The state government of Queensland in Australia announced that it will not offer Wuhan coronavirus (COVID-19) injections using the AstraZeneca vaccine. Its decision came after health authorities in the country uncovered six more cases of blood clots linked to the vaccine candidate. Instead, the state will wait for the arrival of more vaccine doses from other manufacturers before resuming.
The vaccine made by the British drug manufacturer is still administered in the state by doctors to people above 50 years old. However, the state’s government said that it will not use the AstraZeneca vaccine in mass vaccination centers for inoculating Australians. Queensland Premier Annastacia Palaszczuk said such a mass vaccination hub similar to those in New South Wales and Victoria is being planned toward the end of 2021.
“Queensland is a big state, [and] it is so decentralized. [So] much planning is happening at the moment for that final quarter of the year. [When] we have more supply [of] Pfizer [and] Moderna, [vaccination] is going to ramp up – and I know that Queenslanders are going to go out there in droves when we have all that supply ready,” Palaszczuk said.
The Queensland premier’s remarks followed Australian authorities discovering six new cases of blood clots connected to the AstraZeneca vaccine. The Therapeutic Goods Administration (TGA), which regulates vaccines in the Land Down Under, said on May 20 that four cases were confirmed while the other two were deemed probable. With the six new cases, Australia now has a total of 24 cases of blood clots out of the 2.1 million AstraZeneca doses administered there.
TGA continued: “Overall, 21 of these [24 total] cases are considered confirmed and three are considered probable. Three of the four cases reported as probable in last week’s report have since been confirmed as [blood clots and low platelet count.] The other case remains under investigation.”
The new blood clot cases were recorded from all over Australia
A 57-year old woman and a 79-year old man were the cases recorded from Victoria state. Queensland state reported an 18-year-old woman reportedly suffered from the clots. Meanwhile, authorities still sought more information about two women aged 71 and 87 who reported the adverse effects.
A 53-year-old man from South Australia – the sixth recent case – is currently in intensive care in Adelaide. The man is believed to be the state’s first confirmed patient who suffered blood clots and low platelet count after vaccination. South Australia Chief Public Health Officer Nicola Spurrier said the man received his first dose on May 4. He was admitted two weeks later due to severe abdominal pain.
Spurrier added that the man’s case fell within the expected range of adverse reactions – about one in 100,000 – given that about 150,000 AstraZeneca vaccine doses had been administered in the state. “It is a rare occurrence, but because of the number of vaccines that we’re giving across our whole community – it was not unexpected for this to occur.”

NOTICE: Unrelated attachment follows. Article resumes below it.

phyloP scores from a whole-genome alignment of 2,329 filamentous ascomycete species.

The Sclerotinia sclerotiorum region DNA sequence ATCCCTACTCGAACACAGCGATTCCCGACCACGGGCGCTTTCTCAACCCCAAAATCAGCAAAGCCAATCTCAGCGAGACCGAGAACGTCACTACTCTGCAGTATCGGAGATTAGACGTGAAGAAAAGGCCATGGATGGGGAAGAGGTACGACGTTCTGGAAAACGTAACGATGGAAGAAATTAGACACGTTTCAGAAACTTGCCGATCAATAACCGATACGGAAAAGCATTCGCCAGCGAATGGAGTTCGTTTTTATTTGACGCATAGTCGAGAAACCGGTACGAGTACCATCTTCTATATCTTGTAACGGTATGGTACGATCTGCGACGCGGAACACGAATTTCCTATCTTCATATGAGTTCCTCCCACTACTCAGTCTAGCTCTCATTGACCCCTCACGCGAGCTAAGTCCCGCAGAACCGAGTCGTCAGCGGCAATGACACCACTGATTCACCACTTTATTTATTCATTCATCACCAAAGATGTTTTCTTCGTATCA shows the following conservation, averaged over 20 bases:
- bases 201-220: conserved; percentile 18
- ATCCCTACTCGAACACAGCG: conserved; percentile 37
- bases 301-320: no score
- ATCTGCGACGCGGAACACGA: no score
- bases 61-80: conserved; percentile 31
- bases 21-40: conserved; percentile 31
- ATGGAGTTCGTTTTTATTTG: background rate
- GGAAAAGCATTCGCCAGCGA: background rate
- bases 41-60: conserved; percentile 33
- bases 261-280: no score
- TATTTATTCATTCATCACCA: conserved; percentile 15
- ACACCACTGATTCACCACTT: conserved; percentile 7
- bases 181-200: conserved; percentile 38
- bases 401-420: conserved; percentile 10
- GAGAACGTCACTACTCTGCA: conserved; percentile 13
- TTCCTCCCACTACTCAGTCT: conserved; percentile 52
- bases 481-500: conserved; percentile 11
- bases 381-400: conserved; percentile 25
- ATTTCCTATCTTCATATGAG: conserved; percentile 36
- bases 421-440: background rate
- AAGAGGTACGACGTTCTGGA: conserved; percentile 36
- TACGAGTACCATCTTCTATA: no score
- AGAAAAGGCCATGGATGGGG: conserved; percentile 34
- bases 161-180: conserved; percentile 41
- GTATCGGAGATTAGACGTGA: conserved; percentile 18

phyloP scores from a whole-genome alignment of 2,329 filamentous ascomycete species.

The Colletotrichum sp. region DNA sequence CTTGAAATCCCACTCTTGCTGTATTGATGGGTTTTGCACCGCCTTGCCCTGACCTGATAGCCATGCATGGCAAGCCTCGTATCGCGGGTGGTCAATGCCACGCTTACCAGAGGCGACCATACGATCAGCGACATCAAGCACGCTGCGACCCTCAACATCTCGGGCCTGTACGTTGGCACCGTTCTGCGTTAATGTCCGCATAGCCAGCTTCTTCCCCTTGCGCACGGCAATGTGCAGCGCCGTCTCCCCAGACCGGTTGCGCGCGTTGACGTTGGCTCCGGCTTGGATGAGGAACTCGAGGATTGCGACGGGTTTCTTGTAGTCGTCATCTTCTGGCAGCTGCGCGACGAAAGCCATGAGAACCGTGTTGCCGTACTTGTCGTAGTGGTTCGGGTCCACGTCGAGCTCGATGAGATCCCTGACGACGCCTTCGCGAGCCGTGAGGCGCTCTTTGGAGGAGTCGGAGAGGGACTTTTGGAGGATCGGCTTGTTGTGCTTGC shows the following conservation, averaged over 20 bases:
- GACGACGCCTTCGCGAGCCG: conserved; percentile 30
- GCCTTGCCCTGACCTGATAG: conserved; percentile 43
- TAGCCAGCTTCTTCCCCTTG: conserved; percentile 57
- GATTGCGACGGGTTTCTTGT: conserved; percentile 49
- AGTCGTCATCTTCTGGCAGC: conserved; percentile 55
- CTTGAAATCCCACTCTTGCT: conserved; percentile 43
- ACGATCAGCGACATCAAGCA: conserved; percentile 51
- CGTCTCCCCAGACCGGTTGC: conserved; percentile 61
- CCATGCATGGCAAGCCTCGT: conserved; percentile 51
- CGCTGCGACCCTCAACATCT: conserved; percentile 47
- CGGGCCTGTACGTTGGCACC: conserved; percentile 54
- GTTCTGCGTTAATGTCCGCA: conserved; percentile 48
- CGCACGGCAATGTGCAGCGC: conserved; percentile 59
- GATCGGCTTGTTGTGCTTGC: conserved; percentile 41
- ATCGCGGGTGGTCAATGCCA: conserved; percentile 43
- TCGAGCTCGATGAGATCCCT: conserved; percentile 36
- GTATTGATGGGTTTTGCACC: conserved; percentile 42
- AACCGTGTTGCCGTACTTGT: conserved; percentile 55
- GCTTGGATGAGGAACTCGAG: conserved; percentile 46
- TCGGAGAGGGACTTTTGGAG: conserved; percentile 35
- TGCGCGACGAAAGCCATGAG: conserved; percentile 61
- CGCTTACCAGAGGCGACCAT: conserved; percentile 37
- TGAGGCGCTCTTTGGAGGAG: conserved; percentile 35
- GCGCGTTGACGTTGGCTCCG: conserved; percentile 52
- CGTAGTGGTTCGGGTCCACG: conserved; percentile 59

Meanwhile, Federal Deputy Chief Medical Officer Michael Kidd acknowledged the blood clots and low platelet count linked to the AstraZeneca COVID-19 vaccine. But he stresses that the chances of it happening are “very small.” He said: “Cerebral venous thrombosis is a very rare disorder that has previously not been known to be associated with vaccination.” (Related: Australian man dies of a massive BLOOD CLOT following coronavirus vaccination.)
Nevertheless, he warned of possible headaches as a side effect of the COVID-19 vaccine. “People should be particularly alert to severe persistent headaches occurring four to 20 days after vaccination,” Kidd said. The federal health official added that these headaches “are different [from] the usual pattern of headaches” and advised against using over-the-counter painkillers for them.
Australian government officials still insist on the AstraZeneca coronavirus vaccine’s effectivity
Prime Minister Scott Morrison defended the AstraZeneca vaccine on May 20 and exhorted Australians over 50 years old to get inoculated with it. He said that most people he knew – including his wife, mother and mother-in-law – had been vaccinated with it alongside many others.
A day before Morrison made his comments, Health and Aged Care Minister Greg Hunt suggested that people could wait for the Pfizer and Moderna mRNA vaccines to arrive in case they did not want the AstraZeneca vaccine. Hunt himself received the AstraZeneca vaccine in early March alongside former Prime Minister Julia Gillard. (Related: Aussie Health Minister Greg Hunt hospitalized after getting the AstraZeneca coronavirus jab.)
Back in January, Australia’s Federal Chief Medical Officer Paul Kelly stood by the British company’s vaccine. “The AstraZeneca vaccine is effective, safe, and … high-quality. It will be available as soon as the TGA gives its tick,” he said. The Australian regulator granted provisional approval to the vaccine in February 2021.
Australian Labor Party Deputy Leader Richard Marles ultimately insisted the government should not be encouraging people to wait. “It’s really important that people over the age of 50 get vaccinated with [the] AstraZeneca [vaccine] right now,” he said.